Going back on commitment to pay health support staff would be ‘act of betrayal’
Labour leader Brendan Howlin warned the Dáil with HSE workers set to strike
Leo Varadkar told Mr Howlin that ‘the commitment was to consider the outcome but not to automatically implement it’. Photograph: Tom Honan
It would be “an act of betrayal” for the State to go back on a commitment to pay health support staff following agreed job evaluations, Labour leader Brendan Howlin has warned.
He was speaking in the Dáil as 10,000 HSE health support workers prepare to strike on Thursday.
Taoiseach Leo Varadkar said the strike can be avoided by referring the dispute to the Labour Court.
But he told Mr Howlin that it was his understanding that “the commitment was to consider the outcome but not to automatically implement it”.
Mr Varadkar said the dispute centred on the timeline for the payments which would be worth €16 million a year to hospital porters, nursing aides, cleaners, laboratory aides, instrument and catering staff.
A job evaluation scheme was agreed as part of the Lansdowne Road Agreement.
The issue was raised in the Dáil by Mr Howlin and Fianna Fáil leader Micheál Martin following the ending of talks on Monday night at the Workplace Relations Commission (WRC) without resolution.
Mr Martin said there had been foot-dragging by the Department of Public Expenditure and Reform on the job evaluations which had been agreed.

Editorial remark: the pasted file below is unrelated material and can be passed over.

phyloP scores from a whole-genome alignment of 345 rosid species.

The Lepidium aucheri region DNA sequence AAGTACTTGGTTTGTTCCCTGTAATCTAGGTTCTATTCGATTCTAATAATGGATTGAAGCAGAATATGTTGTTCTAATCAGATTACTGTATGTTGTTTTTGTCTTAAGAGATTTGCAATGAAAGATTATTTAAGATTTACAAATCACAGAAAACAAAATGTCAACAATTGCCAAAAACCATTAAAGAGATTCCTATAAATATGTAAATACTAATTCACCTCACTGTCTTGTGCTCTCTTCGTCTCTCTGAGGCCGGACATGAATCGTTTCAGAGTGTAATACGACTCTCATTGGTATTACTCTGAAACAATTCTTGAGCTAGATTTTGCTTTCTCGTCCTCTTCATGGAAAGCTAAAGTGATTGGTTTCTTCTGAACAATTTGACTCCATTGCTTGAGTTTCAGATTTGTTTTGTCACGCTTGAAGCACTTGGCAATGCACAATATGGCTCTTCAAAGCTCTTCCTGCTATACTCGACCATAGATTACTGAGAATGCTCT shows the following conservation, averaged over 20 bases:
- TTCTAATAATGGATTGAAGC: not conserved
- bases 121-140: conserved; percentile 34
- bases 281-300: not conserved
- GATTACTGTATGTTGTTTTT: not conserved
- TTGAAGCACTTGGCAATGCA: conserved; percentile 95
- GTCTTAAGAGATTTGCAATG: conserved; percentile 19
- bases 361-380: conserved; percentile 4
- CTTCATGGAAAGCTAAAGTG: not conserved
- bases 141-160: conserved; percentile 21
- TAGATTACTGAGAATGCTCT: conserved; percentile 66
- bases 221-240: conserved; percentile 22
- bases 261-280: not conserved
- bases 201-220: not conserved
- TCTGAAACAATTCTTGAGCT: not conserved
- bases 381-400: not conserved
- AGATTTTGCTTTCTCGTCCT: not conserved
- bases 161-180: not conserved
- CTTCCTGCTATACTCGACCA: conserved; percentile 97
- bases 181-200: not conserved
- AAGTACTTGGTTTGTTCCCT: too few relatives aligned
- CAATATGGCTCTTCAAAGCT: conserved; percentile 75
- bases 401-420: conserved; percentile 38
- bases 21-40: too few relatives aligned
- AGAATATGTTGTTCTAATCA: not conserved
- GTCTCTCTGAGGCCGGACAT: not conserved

He said the payment ranged from €1,600 to €3,200 to workers who had adhered to the 2016 pay agreement.
The unions had honoured the pay agreement and been constructive and responsive, he added.
Mr Martin said hospitals are considering abandoning elective admissions and emergency-only admissions and morale within health services is already poor.
He said “these workers feel they have been dismissed by Government” and that they have been abandoned.
“It seems no satisfactory explanation has been given for foot-dragging,” he said.
Mr Varadkar said he wanted the dispute to go to the Labour Court for resolution but he hit out at the Fianna Fáil leader who he said was constantly criticising the Government over containing spending but at the same time demanding pay increases for a different group every week.
Mr Howlin said the HSE support staff were relatively low-paid workers “who have accepted a series of pay agreements on the understanding that the State would honour them”.
He said the nonpayment of this evaluation is a breach of what was agreed.
The Labour leader called on the Taoiseach to intervene to ensure trust is restored between the State and these workers.
“It would be an act of betrayal for the State to go back on its commitment now,” he said.